Your Checklist-Style Guide To Becoming Financially Responsible
If you were hit unexpectedly with a $1,000 or even $500 expense, would you be able to cover it?
If your answer is no, you’re not alone. According to data pulled by CNN in January of 2017, 6 in 10 Americans don’t have a spare $500 lying around in case of emergencies. That’s a pretty scary statistic, given that life is full of unexpected expenses, and an illness or accident suffered by you or a loved one could easily set you back that $500 (or lots, lots more) in an instant.
Saving money can feel next to impossible, especially if you’re not earning much of it in the first place. But not only is it doable, it’s an imperative, and just one of the many steps we should all be taking to be financially responsible. If you’re ready to turn your poor saving — and, even trickier, spending! — habits around, there are a few things you must do.
- First things first — you gotta make a budget. This will involve keeping track of all your earnings and expenses for a week (or, even better, a month) and figuring out what is and isn’t essential.
- Beware of the sneaky ways we spend more than we mean to; so much of our spending tends to be accidental or incidental rather than intentional.
- Try setting a daily spending limit for yourself based on your budget if larger sums give you too much anxiety, or if you find them too difficult to keep track of.
- Speaking of large sums — how much are you spending on rent or housing? Is it realistic given the amount you earn? Use this ratio of rent vs. income to figure this out.
- Credit cards can be useful in, logically, building credit and allowing for a little wiggle room — but only if you ensure you don’t have too many. Credit card debt can build up scarily fast, thanks to the often-exorbitant interest rates.
- Figuring out one’s taxes is never fun. But this tax exemption guide includes kitten gifs, so that makes things a little more palatable, right? Who knows; you may qualify for a bigger break than you think.
- Are you qualified for per diem allowances at work that you may not currently be receiving? For example, is your commute long enough that your employer should be contributing toward your transportation expenses, or could you be eligible for overtime pay?
- To be truly financially responsible, it helps to familiarize yourself with some basic terms and ideas, like: money orders, trust funds, tax tips, check writing, 1099 forms, and IRAs. The more financially literate you are, the more in control of money you’ll likely feel.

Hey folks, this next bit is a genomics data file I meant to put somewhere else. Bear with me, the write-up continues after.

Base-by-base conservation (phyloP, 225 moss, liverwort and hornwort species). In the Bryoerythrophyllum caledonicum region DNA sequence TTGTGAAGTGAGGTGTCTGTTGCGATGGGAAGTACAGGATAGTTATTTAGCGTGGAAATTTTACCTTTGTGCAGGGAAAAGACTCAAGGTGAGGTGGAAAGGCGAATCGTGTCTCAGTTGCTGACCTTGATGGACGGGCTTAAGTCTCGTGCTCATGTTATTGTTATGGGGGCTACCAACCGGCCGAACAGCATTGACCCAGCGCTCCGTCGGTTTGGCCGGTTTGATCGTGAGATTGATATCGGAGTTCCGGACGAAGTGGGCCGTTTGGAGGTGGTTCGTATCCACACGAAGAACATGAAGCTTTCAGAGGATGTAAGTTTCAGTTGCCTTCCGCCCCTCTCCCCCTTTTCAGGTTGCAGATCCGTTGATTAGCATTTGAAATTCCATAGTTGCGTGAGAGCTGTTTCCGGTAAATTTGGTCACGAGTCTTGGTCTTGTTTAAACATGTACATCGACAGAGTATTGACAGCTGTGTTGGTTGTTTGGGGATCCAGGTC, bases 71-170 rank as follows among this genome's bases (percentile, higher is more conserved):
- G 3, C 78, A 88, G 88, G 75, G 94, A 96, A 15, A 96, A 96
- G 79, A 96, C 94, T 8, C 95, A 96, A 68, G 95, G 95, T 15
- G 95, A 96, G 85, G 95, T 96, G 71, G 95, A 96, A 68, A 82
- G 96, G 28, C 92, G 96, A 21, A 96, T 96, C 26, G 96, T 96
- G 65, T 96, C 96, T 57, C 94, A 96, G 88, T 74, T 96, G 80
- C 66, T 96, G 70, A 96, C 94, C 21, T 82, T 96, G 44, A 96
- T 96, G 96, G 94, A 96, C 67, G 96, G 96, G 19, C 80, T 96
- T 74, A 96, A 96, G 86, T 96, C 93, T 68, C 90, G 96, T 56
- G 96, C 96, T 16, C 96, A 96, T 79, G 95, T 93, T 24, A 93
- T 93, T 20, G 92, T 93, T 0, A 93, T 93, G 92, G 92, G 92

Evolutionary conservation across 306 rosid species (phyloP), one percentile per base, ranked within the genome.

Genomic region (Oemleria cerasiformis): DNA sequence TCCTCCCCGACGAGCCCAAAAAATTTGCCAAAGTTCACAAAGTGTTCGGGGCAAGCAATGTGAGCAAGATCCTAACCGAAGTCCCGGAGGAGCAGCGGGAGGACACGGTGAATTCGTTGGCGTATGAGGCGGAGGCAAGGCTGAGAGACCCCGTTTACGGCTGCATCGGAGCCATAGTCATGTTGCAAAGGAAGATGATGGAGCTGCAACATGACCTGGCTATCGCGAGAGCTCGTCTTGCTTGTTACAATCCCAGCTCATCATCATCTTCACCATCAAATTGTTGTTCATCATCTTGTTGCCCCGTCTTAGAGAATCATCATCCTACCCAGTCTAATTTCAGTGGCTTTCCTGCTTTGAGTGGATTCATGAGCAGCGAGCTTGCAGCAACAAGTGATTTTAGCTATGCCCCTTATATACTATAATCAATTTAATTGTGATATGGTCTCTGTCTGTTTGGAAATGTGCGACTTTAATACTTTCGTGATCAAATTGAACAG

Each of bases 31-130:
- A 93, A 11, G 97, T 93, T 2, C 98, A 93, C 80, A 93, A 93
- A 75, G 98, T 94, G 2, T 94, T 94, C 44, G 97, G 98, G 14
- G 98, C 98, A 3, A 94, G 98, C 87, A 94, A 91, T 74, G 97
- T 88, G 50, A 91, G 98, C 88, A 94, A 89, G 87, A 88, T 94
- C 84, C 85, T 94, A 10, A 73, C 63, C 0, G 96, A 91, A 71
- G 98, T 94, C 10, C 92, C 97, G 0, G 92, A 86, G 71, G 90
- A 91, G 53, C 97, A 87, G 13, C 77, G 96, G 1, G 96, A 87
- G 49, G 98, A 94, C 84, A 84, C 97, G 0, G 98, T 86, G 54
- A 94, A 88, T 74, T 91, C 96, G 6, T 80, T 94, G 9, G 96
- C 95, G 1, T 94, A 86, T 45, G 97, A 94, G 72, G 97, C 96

- Let’s talk salary next. How does yours compare to the average salary in the U.S.? Are you getting paid a fair amount for your skills and experience level? These salary calculators will help you figure out how your earnings compare to others in your industry.
- You’ve compared things and realized that, no, you aren’t getting paid enough. But that knowledge alone isn’t enough to improve your financial state — arm yourself with these negotiation tips for getting higher pay.
- Worst case scenario, if your negotiation attempts are futile and you truly aren’t earning a fair amount, it may be time to quit your job. Maybe you’ve simply worked for the same company too long to be receiving a competitive rate — recent studies indicate that keeping the same job for more than two years could mean you’re losing money in the long run.
- Conversely, your salary could be fair, but just not enough when leveraged against your expenses and/or debt. Consider other ways of making money on top of your full-time job; perhaps it’s time for a side hustle (or two).
- Maybe you’re realizing that art degree simply isn’t going to provide for the kind of financial lifestyle you want (though, don’t get us wrong, that’s not to say it couldn’t!). If you’re going back to school with the sole intent of making more money, it could be helpful to learn what the top-paying majors actually are.
- Unless you’re one of the paltry few to get a full ride and living stipend, chances are you’ll still need to work upon going back to school. These high-paying jobs are great for college students.
- Finally, retirement only seems forever away. If you’re going to retire at a decent age, you’ll need a decently high amount in the coffers — especially if you’re a millennial.
This article was originally published on Fairygodboss.
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